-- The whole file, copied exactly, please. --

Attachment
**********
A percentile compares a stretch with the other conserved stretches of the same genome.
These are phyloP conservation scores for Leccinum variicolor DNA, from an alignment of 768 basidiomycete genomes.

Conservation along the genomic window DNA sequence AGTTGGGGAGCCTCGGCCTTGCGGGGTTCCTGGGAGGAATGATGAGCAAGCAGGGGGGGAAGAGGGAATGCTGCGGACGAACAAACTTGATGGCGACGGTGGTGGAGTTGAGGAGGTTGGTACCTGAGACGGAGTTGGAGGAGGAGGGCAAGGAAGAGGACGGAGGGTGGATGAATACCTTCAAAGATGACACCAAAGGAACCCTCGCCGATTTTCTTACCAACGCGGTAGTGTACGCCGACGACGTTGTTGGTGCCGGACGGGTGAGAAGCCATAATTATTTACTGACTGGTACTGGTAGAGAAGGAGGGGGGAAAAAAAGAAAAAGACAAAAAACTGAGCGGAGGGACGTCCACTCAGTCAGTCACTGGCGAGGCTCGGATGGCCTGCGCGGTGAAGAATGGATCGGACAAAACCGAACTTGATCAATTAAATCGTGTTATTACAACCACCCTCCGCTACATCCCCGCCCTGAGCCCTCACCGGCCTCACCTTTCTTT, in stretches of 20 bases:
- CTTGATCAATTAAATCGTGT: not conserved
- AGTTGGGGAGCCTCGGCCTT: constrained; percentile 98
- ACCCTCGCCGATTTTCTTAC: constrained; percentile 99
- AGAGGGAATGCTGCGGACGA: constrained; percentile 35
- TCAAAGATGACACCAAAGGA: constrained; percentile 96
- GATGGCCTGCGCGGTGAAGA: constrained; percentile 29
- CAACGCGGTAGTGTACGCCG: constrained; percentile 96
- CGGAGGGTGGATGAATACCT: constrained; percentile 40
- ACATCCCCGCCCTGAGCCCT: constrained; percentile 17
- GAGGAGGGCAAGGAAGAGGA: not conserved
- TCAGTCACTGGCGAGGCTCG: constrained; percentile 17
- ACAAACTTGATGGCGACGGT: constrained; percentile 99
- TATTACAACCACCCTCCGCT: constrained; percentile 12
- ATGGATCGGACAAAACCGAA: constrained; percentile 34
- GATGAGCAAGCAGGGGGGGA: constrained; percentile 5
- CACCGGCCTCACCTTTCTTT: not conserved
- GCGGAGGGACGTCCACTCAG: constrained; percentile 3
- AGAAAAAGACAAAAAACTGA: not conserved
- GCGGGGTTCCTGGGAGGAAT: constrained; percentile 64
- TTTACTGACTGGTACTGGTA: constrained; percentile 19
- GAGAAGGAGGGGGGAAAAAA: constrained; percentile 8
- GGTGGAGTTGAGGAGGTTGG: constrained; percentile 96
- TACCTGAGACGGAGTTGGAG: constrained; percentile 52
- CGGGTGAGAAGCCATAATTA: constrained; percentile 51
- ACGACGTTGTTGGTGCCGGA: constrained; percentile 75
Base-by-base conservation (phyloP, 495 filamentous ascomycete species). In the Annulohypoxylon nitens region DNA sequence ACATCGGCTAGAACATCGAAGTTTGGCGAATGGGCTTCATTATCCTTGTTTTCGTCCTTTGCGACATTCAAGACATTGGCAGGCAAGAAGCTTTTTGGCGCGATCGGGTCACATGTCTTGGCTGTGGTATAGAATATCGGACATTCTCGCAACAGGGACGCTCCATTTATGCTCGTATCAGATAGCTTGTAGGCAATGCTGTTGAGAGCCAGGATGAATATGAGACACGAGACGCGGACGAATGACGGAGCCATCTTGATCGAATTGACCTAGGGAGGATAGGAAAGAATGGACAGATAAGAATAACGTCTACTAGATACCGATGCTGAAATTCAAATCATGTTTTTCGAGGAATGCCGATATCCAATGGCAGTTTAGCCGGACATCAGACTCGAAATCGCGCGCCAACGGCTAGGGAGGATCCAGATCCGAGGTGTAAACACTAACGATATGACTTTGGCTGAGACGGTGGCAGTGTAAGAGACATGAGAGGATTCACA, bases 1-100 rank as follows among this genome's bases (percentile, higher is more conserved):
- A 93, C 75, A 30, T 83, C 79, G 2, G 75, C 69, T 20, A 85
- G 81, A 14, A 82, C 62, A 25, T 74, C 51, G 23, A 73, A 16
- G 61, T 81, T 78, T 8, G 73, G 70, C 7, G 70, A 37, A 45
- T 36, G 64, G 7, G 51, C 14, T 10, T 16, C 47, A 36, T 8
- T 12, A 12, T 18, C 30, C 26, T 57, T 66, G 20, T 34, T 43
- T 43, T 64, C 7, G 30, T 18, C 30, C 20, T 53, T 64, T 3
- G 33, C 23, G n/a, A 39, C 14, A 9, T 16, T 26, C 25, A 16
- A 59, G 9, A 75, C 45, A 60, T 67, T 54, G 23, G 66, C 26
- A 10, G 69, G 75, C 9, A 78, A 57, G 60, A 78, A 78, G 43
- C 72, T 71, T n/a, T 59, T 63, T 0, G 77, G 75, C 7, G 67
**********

A percentile compares a stretch with the other conserved stretches of the same genome.
These are phyloP conservation scores for Leccinum variicolor DNA, from an alignment of 768 basidiomycete genomes.

Conservation along the genomic window DNA sequence AGTTGGGGAGCCTCGGCCTTGCGGGGTTCCTGGGAGGAATGATGAGCAAGCAGGGGGGGAAGAGGGAATGCTGCGGACGAACAAACTTGATGGCGACGGTGGTGGAGTTGAGGAGGTTGGTACCTGAGACGGAGTTGGAGGAGGAGGGCAAGGAAGAGGACGGAGGGTGGATGAATACCTTCAAAGATGACACCAAAGGAACCCTCGCCGATTTTCTTACCAACGCGGTAGTGTACGCCGACGACGTTGTTGGTGCCGGACGGGTGAGAAGCCATAATTATTTACTGACTGGTACTGGTAGAGAAGGAGGGGGGAAAAAAAGAAAAAGACAAAAAACTGAGCGGAGGGACGTCCACTCAGTCAGTCACTGGCGAGGCTCGGATGGCCTGCGCGGTGAAGAATGGATCGGACAAAACCGAACTTGATCAATTAAATCGTGTTATTACAACCACCCTCCGCTACATCCCCGCCCTGAGCCCTCACCGGCCTCACCTTTCTTT, in stretches of 20 bases:
- CTTGATCAATTAAATCGTGT: not conserved
- AGTTGGGGAGCCTCGGCCTT: constrained; percentile 98
- ACCCTCGCCGATTTTCTTAC: constrained; percentile 99
- AGAGGGAATGCTGCGGACGA: constrained; percentile 35
- TCAAAGATGACACCAAAGGA: constrained; percentile 96
- GATGGCCTGCGCGGTGAAGA: constrained; percentile 29
- CAACGCGGTAGTGTACGCCG: constrained; percentile 96
- CGGAGGGTGGATGAATACCT: constrained; percentile 40
- ACATCCCCGCCCTGAGCCCT: constrained; percentile 17
- GAGGAGGGCAAGGAAGAGGA: not conserved
- TCAGTCACTGGCGAGGCTCG: constrained; percentile 17
- ACAAACTTGATGGCGACGGT: constrained; percentile 99
- TATTACAACCACCCTCCGCT: constrained; percentile 12
- ATGGATCGGACAAAACCGAA: constrained; percentile 34
- GATGAGCAAGCAGGGGGGGA: constrained; percentile 5
- CACCGGCCTCACCTTTCTTT: not conserved
- GCGGAGGGACGTCCACTCAG: constrained; percentile 3
- AGAAAAAGACAAAAAACTGA: not conserved
- GCGGGGTTCCTGGGAGGAAT: constrained; percentile 64
- TTTACTGACTGGTACTGGTA: constrained; percentile 19
- GAGAAGGAGGGGGGAAAAAA: constrained; percentile 8
- GGTGGAGTTGAGGAGGTTGG: constrained; percentile 96
- TACCTGAGACGGAGTTGGAG: constrained; percentile 52
- CGGGTGAGAAGCCATAATTA: constrained; percentile 51
- ACGACGTTGTTGGTGCCGGA: constrained; percentile 75
Base-by-base conservation (phyloP, 495 filamentous ascomycete species). In the Annulohypoxylon nitens region DNA sequence ACATCGGCTAGAACATCGAAGTTTGGCGAATGGGCTTCATTATCCTTGTTTTCGTCCTTTGCGACATTCAAGACATTGGCAGGCAAGAAGCTTTTTGGCGCGATCGGGTCACATGTCTTGGCTGTGGTATAGAATATCGGACATTCTCGCAACAGGGACGCTCCATTTATGCTCGTATCAGATAGCTTGTAGGCAATGCTGTTGAGAGCCAGGATGAATATGAGACACGAGACGCGGACGAATGACGGAGCCATCTTGATCGAATTGACCTAGGGAGGATAGGAAAGAATGGACAGATAAGAATAACGTCTACTAGATACCGATGCTGAAATTCAAATCATGTTTTTCGAGGAATGCCGATATCCAATGGCAGTTTAGCCGGACATCAGACTCGAAATCGCGCGCCAACGGCTAGGGAGGATCCAGATCCGAGGTGTAAACACTAACGATATGACTTTGGCTGAGACGGTGGCAGTGTAAGAGACATGAGAGGATTCACA, bases 1-100 rank as follows among this genome's bases (percentile, higher is more conserved):
- A 93, C 75, A 30, T 83, C 79, G 2, G 75, C 69, T 20, A 85
- G 81, A 14, A 82, C 62, A 25, T 74, C 51, G 23, A 73, A 16
- G 61, T 81, T 78, T 8, G 73, G 70, C 7, G 70, A 37, A 45
- T 36, G 64, G 7, G 51, C 14, T 10, T 16, C 47, A 36, T 8
- T 12, A 12, T 18, C 30, C 26, T 57, T 66, G 20, T 34, T 43
- T 43, T 64, C 7, G 30, T 18, C 30, C 20, T 53, T 64, T 3
- G 33, C 23, G n/a, A 39, C 14, A 9, T 16, T 26, C 25, A 16
- A 59, G 9, A 75, C 45, A 60, T 67, T 54, G 23, G 66, C 26
- A 10, G 69, G 75, C 9, A 78, A 57, G 60, A 78, A 78, G 43
- C 72, T 71, T n/a, T 59, T 63, T 0, G 77, G 75, C 7, G 67